Another mishap and little setback; this time my motorcycle fell on my foot fracturing a couple of bones whilst wheeling it out of my garage. The irony is I clock up almost a thousand kilometres per month and something simple like this to happen to you is hard to accept. Victor came to the rescue (it’s great to have friends like him) and took to me hospital to have it put in plaster. You take it for granted when you see somebody on crutches. That is hard work! You’ve got to pre-plan everything, something as simple as looking for a hair brush or making a cup of coffee in the morning. Then the hard part, how to use the stairs, YouTube didn’t help; the advantages of living in a double storey house!
When people demonstrate a martial art skill, you may not necessarily want to learn it but it’s usually difficult to appreciate the amount of time put in to learn that skill, not unless you live through the whole process of understanding what it takes to achieve that. I am living the process right now.
A handicap, such as this, makes you more conscious because you can’t afford to be absentminded which could mean a lot of hard work if you forget where you leave your wallet or keys. This is no different to a handicap in the martial arts. In other words you have to slow down things in your mind to make sure every step of the way in your pre-plan is going to get you where you want to be. This is the right mindset of a BJJ student.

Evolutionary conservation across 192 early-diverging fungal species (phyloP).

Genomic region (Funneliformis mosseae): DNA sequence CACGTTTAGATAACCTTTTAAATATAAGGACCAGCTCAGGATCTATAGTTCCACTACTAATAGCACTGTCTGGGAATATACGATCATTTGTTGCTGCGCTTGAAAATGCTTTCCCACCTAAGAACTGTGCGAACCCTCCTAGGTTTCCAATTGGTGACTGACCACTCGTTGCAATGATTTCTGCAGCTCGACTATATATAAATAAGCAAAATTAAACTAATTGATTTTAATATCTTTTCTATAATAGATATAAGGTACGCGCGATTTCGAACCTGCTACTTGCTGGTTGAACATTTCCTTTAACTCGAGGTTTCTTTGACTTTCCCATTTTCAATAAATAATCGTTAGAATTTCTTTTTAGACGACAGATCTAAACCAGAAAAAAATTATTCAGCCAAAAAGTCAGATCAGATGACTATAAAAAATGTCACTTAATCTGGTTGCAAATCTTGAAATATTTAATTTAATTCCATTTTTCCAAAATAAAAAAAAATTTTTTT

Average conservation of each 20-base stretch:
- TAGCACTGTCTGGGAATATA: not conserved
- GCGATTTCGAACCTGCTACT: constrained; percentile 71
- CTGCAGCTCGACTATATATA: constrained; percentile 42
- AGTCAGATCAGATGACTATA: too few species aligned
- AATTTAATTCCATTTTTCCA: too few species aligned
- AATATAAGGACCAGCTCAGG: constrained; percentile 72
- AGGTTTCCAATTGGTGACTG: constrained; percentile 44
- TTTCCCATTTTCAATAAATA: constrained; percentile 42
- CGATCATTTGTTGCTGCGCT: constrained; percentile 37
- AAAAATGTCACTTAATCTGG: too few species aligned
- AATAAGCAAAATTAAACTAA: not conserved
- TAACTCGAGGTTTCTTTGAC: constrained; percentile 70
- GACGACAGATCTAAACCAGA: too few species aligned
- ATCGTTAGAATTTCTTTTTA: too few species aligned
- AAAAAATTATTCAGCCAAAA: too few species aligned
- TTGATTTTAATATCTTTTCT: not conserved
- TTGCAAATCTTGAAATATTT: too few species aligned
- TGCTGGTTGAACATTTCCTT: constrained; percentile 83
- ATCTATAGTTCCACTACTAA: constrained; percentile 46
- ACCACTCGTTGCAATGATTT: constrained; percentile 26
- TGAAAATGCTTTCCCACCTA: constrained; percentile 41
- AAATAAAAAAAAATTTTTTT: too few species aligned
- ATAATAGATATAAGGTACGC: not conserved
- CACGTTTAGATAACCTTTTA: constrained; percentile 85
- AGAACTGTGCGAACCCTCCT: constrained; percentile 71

It will mean a few weeks off training but I can still get to my classes. I'd like to lead by example and hopefully make students be a little more conscious when they feel the urge to take the night off.
All goes well, the plaster comes off next week which will be replaced with a removeable brace. Anybody is quite welcome to put their foot in plaster for tomorrow’s seminar. John Will promises there is something he can show me on the mat tomorrow morning which doesn’t require the use of my legs (?).